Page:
Wednesday, February 02, 2011

NASA's Kepler Telescope Discovers New Planetary System

Scientists using NASA's Kepler space telescope, have discovered a six planet system, designated Kepler 11, who's planets are made up of a mix of rock and gases. Kepler 11 is a yellow dwarf star, much like our own sun, located about 2,000 light years from Earth. According to the team at NASA's Ames Research Center, Kepler 11 is amazingly compact, amazingly flat and there's an amazingly large number of big planets orbiting close to their star. In other words, Kepler-11 has the fullest, most compact planetary system yet discovered beyond our own!

As much as the Kepler 11 system resembles our own, there are many startling differences. First all the planets are at least twice as large as Earth and stranger still ALL the planets orbit their primary at least twice as close to their primary with the inner most orbiting ten times closer to its star than Earth. Five of the planets of Kepler 11 orbit closer than any planet in our system. Think about that for a second....between Mercury and Sol, squeeze in 5 more planets! Now THAT is compact!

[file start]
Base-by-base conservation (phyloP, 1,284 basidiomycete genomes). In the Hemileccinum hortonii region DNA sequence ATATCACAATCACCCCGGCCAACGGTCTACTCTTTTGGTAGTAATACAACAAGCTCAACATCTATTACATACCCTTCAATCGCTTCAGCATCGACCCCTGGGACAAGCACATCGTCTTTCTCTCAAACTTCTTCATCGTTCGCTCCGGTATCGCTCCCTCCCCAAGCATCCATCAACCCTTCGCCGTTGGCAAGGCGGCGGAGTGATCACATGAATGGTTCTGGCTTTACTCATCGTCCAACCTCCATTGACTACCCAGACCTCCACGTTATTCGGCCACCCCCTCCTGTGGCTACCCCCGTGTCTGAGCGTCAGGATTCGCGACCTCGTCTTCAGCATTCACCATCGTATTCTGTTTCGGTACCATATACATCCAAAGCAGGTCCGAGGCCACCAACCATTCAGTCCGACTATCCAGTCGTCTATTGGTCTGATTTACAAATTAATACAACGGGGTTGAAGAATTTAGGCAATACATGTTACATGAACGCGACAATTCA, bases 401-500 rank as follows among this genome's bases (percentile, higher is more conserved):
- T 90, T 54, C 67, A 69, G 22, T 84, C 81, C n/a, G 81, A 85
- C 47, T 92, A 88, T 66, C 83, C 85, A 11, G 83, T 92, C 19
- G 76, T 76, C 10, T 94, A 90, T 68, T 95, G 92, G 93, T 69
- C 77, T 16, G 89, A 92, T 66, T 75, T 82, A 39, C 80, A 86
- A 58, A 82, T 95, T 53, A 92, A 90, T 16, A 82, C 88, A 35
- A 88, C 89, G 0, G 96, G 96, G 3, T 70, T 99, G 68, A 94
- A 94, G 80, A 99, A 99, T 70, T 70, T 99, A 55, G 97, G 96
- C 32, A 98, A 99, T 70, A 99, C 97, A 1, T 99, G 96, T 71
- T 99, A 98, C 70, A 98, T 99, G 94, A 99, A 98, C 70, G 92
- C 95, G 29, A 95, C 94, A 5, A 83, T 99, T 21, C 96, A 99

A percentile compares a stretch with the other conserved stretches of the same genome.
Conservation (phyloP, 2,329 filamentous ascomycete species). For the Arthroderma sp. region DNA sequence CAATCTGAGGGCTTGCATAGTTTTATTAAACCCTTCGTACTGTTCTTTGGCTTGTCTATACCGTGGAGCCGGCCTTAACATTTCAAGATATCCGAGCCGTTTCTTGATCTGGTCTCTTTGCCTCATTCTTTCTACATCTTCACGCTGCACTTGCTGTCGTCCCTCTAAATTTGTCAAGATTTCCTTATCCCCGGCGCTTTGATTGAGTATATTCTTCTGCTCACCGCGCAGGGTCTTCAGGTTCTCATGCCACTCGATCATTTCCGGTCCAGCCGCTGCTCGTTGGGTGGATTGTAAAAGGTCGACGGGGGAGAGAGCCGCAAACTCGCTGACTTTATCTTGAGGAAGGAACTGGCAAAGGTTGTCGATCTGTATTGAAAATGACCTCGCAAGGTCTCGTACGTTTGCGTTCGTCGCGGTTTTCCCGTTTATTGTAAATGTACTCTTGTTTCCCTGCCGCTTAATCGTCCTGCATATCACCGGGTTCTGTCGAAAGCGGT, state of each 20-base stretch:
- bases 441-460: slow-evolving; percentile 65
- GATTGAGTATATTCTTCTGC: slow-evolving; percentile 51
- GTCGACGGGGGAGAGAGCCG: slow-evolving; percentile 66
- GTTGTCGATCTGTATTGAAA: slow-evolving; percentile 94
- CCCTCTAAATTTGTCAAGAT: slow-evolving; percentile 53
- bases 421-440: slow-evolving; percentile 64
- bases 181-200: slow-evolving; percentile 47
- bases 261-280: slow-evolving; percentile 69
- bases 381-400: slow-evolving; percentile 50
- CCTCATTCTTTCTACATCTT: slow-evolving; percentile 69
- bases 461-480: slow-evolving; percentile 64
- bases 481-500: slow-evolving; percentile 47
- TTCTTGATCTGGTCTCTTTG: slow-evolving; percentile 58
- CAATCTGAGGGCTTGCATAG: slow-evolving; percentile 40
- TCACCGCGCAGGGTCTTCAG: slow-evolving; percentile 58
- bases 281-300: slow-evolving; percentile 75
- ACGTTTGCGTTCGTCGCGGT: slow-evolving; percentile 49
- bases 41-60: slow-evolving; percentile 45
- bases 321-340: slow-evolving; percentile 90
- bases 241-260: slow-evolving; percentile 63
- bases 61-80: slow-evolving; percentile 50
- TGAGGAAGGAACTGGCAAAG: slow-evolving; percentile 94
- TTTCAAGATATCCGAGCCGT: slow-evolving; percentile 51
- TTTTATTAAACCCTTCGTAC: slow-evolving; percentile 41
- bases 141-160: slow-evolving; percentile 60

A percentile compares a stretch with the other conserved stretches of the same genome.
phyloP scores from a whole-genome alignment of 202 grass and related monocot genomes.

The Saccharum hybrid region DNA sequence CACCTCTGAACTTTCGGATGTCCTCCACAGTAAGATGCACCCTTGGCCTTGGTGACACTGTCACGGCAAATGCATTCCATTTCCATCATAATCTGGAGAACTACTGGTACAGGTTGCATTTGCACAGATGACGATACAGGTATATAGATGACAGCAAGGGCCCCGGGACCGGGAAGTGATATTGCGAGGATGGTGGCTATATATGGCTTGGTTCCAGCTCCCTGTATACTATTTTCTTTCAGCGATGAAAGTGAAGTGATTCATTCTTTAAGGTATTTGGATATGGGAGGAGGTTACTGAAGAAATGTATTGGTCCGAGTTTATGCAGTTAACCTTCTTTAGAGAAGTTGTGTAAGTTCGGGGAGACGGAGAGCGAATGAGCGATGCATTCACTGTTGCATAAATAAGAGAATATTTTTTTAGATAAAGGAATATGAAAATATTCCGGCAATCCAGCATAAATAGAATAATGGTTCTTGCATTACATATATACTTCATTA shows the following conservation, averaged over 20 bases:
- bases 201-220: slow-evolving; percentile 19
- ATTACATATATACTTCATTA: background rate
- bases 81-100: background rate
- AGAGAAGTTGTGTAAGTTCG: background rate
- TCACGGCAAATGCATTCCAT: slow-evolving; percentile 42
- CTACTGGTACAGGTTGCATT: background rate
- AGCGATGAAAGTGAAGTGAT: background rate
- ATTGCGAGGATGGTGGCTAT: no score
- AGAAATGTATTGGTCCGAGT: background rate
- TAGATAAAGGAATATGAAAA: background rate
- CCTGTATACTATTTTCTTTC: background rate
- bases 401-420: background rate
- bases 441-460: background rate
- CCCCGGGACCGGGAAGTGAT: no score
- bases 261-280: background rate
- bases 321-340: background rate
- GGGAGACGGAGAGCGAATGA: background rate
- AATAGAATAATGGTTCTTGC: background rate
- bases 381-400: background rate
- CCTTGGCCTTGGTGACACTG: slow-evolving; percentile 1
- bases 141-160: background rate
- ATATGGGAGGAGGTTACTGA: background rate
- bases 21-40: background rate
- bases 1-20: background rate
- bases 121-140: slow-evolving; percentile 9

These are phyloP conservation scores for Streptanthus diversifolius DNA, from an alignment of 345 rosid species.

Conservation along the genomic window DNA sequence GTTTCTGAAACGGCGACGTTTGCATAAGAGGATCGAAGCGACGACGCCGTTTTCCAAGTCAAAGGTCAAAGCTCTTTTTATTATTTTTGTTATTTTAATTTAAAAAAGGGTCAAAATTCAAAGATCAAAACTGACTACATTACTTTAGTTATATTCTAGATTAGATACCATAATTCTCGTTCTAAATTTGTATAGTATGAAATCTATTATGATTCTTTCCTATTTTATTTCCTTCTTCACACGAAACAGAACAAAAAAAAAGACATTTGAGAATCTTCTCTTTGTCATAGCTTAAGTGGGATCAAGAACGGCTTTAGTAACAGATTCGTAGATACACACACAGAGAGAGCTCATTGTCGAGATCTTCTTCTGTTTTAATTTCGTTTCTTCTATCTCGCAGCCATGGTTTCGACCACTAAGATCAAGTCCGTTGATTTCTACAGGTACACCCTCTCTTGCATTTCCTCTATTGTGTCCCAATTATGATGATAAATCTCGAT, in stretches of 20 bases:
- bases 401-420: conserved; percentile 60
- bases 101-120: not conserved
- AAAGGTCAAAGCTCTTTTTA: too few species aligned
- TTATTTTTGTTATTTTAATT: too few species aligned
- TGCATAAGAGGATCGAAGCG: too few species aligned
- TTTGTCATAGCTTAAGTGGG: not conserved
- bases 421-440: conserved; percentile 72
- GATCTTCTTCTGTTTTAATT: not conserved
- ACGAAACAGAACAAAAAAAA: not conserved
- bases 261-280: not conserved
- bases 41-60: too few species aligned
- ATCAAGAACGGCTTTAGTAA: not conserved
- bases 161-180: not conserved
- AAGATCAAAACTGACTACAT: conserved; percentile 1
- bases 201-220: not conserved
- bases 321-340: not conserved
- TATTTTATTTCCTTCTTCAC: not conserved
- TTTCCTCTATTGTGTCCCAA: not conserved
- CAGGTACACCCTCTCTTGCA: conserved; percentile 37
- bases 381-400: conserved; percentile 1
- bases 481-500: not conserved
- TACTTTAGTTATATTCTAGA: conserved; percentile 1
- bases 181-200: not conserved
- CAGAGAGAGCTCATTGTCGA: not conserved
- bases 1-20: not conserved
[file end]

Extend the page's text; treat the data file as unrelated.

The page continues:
Oh and lets take a look at the science that is going on to detect these planets. First off, unless you have been in a cave for a few years, you understand that Kepler is not resolving the planets directly. Kepler measures the luminosity of a star. When the star's brightness fades, Kepler infers that a planet has passed between it and the star. The more a star fades, the larger the star. So, we are looking at a dwarf yellow star like our own. So it's a fairly dim star and small, plus it 2000 freakin light-years away! You do the math.... So 2000 ly distance away, a speck travels in front of the star, dimming it ever so infinitesimally! Imagine the calibration it takes to do that level of science!

Check out the complete story at Science daily

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